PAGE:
Welcome to Mrs. Youngbauer's Speech and Language Page.


This page was designed to provide parents with information and resources to create a home therapy plan for their kids. Whether your child needs practice with speech sounds or with language use, you'll find everything you need here.


Scroll down to your child's area of need:


Articulation

  • Articulation is the production of speech sounds. Every child will develop speech sounds at his or her own pace. Early developing sounds included; h, w, m, n, b, p, f, d, t, y, k, and g. These sounds should be developed by age 4. Later sounds, such as; ng, r, l, s, v, z, sh, ch, th, j, zh, and blended sounds, are later developing and sometimes will not be mastered until age 7. For more specific speech sound development data please see link Speech Sound Development Chart
  • Click on the link for Articulation-Speech Sounds for picture flashcards containing speech sounds in the initial and final postion of words. Use these cards to play games such as go fish, memory, or hide and seek with your child while practicing correct speech sound production.

Language

  • Vocabulary development: 2 years old; child should have 200-300 word vocabulary, 3 years old; child should have 900-1,000 word vocabulary, 4 years old; child should have 1,500-1,600 word vocabulary, 5 years old (by kindergarten); child should have 2,100-2,200 word vocabulary. For more specific language development data please see link Language Development.
  • Language can be divided into several different aspects. Receptive language consists of what a child understands when he or she hears or reads them. Expressive language consists of the words that a child uses when he or she speaks.
  • Language can be divided further into form, content, and use. Form consists of word order and grammar patterns. Content consists of the words used and their meaning. And use consists of the social rules of language in context.
  • When children work on expanding both their receptive and expressive language they will often work on the following skills; labeling antonyms and synonyms, identifying categories and members, identifying or providing definitions for multiple meaning words, or organizing language-sequencing.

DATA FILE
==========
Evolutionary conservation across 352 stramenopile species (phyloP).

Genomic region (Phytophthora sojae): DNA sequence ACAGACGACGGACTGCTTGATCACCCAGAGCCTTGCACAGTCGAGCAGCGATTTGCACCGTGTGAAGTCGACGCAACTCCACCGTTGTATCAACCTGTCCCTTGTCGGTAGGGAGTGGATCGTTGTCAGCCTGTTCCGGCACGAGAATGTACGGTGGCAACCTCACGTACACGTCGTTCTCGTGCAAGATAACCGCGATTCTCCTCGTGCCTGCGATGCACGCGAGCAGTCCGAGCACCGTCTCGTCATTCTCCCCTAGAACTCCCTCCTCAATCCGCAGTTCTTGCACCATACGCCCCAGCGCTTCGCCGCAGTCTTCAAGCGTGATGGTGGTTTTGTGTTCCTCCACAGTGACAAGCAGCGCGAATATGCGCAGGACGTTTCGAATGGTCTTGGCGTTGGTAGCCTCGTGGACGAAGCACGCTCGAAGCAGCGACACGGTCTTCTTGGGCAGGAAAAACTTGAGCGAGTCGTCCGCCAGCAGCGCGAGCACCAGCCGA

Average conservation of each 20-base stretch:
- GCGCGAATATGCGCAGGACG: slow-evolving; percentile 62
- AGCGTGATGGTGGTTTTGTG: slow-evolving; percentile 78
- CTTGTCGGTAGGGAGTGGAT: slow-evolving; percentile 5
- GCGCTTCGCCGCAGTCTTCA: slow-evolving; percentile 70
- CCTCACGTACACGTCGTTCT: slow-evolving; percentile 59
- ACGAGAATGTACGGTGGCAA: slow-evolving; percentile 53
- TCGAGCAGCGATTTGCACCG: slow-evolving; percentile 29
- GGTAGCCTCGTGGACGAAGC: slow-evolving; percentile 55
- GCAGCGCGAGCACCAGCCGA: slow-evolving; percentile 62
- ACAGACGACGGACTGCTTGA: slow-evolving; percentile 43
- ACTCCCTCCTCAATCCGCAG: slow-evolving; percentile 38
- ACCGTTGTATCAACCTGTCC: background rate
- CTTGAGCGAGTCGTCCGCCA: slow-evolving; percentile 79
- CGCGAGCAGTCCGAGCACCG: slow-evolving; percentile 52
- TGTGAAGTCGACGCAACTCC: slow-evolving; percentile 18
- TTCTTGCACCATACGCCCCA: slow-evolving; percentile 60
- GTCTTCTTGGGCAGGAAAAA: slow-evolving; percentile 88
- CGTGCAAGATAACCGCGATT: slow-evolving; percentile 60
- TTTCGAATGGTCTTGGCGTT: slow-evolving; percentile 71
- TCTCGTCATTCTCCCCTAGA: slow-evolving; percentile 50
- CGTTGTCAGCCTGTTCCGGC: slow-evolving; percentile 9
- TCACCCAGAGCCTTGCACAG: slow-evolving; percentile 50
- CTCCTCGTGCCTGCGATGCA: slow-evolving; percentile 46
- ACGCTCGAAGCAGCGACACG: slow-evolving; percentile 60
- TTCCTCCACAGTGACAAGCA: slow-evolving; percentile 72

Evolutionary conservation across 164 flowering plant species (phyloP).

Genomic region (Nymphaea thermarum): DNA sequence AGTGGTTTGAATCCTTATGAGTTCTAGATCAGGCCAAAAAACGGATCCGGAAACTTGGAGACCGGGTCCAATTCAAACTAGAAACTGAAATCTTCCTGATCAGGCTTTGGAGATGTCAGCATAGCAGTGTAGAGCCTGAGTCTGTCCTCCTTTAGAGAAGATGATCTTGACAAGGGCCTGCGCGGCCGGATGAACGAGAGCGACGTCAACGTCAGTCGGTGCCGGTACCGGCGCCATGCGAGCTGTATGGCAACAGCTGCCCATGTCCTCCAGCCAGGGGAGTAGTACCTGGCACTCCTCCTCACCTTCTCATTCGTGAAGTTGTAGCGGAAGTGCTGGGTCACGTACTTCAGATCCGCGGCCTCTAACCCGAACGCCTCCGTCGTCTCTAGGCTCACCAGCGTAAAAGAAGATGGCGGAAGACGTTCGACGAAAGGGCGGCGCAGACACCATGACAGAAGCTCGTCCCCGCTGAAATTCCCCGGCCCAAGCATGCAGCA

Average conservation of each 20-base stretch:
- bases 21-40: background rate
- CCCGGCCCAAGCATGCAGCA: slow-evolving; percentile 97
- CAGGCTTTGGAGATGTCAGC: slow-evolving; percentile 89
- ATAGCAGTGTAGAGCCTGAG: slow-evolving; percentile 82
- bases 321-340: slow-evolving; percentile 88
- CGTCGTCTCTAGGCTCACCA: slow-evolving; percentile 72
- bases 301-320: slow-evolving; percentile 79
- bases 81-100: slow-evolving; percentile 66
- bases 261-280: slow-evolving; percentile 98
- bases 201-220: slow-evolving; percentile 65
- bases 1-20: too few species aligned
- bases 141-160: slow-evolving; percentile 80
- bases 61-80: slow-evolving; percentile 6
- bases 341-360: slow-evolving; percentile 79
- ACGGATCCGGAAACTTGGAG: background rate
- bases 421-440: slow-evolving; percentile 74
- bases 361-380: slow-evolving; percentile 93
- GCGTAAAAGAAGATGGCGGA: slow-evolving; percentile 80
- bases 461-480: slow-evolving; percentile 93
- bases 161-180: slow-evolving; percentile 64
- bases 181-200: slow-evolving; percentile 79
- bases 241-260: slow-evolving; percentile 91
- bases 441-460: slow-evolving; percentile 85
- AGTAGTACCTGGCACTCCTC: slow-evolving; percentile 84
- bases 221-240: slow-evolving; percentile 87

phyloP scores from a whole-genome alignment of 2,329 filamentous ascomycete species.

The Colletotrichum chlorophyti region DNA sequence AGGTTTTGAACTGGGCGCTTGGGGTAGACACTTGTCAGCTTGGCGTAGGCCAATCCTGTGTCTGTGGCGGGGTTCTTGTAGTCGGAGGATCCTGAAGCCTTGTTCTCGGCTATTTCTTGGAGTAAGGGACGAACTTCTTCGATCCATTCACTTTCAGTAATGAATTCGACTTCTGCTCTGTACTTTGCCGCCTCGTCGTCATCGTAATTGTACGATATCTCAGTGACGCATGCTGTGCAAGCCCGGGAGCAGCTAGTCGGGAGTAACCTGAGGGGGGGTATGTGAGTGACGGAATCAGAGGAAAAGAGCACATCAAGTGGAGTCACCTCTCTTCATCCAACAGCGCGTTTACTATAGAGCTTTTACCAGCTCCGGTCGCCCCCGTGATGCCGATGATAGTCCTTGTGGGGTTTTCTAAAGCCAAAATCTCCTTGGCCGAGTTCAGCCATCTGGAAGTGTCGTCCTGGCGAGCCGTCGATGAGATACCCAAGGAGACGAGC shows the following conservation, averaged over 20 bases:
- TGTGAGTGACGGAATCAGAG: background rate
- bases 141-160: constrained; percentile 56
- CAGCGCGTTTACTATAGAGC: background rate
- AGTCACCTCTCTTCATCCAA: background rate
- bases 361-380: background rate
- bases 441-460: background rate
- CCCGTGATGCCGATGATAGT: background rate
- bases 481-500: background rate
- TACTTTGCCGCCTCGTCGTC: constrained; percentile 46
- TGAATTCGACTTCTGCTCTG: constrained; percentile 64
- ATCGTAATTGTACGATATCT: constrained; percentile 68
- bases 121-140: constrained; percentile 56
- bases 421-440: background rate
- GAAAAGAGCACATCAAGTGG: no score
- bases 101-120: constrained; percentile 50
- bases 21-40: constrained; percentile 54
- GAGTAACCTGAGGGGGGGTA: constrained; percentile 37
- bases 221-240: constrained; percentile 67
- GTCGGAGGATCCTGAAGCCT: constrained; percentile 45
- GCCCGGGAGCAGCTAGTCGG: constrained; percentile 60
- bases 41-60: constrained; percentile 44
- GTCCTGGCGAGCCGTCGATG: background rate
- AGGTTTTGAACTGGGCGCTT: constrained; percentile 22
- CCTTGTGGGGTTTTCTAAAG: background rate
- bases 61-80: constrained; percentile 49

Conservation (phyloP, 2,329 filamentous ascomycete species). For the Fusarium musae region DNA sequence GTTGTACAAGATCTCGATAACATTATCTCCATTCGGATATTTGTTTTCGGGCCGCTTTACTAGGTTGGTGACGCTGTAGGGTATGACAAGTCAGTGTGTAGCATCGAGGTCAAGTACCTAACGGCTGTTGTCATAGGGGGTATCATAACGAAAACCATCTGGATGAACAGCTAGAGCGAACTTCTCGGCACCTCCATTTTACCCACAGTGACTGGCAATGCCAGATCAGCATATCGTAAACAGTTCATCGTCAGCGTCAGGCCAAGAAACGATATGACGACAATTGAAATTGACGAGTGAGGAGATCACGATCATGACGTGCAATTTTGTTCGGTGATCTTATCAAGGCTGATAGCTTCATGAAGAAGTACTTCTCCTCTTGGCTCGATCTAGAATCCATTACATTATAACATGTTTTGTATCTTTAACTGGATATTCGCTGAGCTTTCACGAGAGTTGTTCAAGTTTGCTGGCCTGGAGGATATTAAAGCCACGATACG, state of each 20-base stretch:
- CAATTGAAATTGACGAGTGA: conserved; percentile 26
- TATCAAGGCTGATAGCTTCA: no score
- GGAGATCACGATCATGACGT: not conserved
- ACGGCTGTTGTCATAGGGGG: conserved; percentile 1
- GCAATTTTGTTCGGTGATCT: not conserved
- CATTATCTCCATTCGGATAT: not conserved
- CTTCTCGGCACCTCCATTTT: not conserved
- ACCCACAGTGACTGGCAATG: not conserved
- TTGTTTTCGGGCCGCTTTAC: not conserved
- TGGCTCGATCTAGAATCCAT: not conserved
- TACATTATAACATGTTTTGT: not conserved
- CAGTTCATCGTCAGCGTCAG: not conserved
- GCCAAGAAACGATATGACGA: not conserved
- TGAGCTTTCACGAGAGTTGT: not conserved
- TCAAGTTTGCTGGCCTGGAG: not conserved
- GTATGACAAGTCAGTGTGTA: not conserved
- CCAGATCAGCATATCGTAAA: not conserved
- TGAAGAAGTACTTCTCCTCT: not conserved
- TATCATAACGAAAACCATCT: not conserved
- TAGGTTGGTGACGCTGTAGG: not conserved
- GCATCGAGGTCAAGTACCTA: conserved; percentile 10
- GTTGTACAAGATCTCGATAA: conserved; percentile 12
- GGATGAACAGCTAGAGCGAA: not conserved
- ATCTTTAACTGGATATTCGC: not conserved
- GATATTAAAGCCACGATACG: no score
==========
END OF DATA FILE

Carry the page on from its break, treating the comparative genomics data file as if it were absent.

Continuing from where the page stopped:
• Click on the Language link to find picture flashcards designed to increase your child's vocabulary development. Use the flashcards to identify functions, antonyms/synonyms, categories, or try to use the word in a phrase or sentence.

Phonological Awareness

  • Phonological awareness is a critical element in developing language skills as well as reading skills. With good sounds awareness kids are able to decode what they are reading and sound out, with great accuracy, words that they are stuck on.
  • There are several elements involved in phonological awareness including: Rhyming, segmenting, isolation, deletion, substitution, and blending. Much like language development, phonological awareness development can vary. Generally by age 4-5 a child should be able to segment syllables, blend syllables, delete syllables, and identify rhymes. By age 6-7 a child should be able to generate rhymes, judge and categorize rhymes, blend phonemes, and segment phonemes. By age 7+ a child should be able to manipulate syllables, delete phonemes, and manipulate phonemes. Please see link Phonological Awareness Developmentfor more information.
  • Click the Phonological Awareness link to find more information on how to practice

For additional information and resources click on Parent Links.